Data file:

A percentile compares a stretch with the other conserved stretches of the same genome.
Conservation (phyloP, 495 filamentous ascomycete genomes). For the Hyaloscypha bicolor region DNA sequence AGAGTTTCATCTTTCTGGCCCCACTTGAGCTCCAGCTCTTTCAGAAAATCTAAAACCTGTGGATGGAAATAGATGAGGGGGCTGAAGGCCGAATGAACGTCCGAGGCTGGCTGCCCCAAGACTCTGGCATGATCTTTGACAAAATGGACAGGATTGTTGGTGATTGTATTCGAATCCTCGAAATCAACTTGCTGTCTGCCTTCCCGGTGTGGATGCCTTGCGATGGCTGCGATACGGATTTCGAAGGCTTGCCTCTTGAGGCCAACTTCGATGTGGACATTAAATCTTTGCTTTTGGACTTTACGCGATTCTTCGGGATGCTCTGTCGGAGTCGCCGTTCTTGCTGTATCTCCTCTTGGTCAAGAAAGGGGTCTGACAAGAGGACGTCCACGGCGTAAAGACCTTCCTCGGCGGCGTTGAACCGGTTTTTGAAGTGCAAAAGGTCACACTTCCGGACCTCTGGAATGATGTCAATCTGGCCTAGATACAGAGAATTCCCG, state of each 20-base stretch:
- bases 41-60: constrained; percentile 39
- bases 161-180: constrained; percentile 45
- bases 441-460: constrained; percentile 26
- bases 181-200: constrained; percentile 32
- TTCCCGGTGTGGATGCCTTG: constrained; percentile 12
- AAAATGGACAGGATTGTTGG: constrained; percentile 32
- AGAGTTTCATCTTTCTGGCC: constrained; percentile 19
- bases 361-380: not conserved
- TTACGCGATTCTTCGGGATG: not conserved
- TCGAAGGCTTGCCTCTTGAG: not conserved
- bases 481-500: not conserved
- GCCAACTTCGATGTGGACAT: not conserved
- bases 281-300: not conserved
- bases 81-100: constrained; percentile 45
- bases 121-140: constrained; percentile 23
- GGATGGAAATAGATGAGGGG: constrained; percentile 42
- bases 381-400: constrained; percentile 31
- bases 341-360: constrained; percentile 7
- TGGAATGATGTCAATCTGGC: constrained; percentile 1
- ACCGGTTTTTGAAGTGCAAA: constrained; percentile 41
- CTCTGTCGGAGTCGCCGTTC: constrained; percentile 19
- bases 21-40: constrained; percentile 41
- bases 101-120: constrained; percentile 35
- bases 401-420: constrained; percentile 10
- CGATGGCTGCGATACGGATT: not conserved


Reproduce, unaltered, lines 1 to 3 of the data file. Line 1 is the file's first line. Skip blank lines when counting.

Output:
A percentile compares a stretch with the other conserved stretches of the same genome.
Conservation (phyloP, 495 filamentous ascomycete genomes). For the Hyaloscypha bicolor region DNA sequence AGAGTTTCATCTTTCTGGCCCCACTTGAGCTCCAGCTCTTTCAGAAAATCTAAAACCTGTGGATGGAAATAGATGAGGGGGCTGAAGGCCGAATGAACGTCCGAGGCTGGCTGCCCCAAGACTCTGGCATGATCTTTGACAAAATGGACAGGATTGTTGGTGATTGTATTCGAATCCTCGAAATCAACTTGCTGTCTGCCTTCCCGGTGTGGATGCCTTGCGATGGCTGCGATACGGATTTCGAAGGCTTGCCTCTTGAGGCCAACTTCGATGTGGACATTAAATCTTTGCTTTTGGACTTTACGCGATTCTTCGGGATGCTCTGTCGGAGTCGCCGTTCTTGCTGTATCTCCTCTTGGTCAAGAAAGGGGTCTGACAAGAGGACGTCCACGGCGTAAAGACCTTCCTCGGCGGCGTTGAACCGGTTTTTGAAGTGCAAAAGGTCACACTTCCGGACCTCTGGAATGATGTCAATCTGGCCTAGATACAGAGAATTCCCG, state of each 20-base stretch:
- bases 41-60: constrained; percentile 39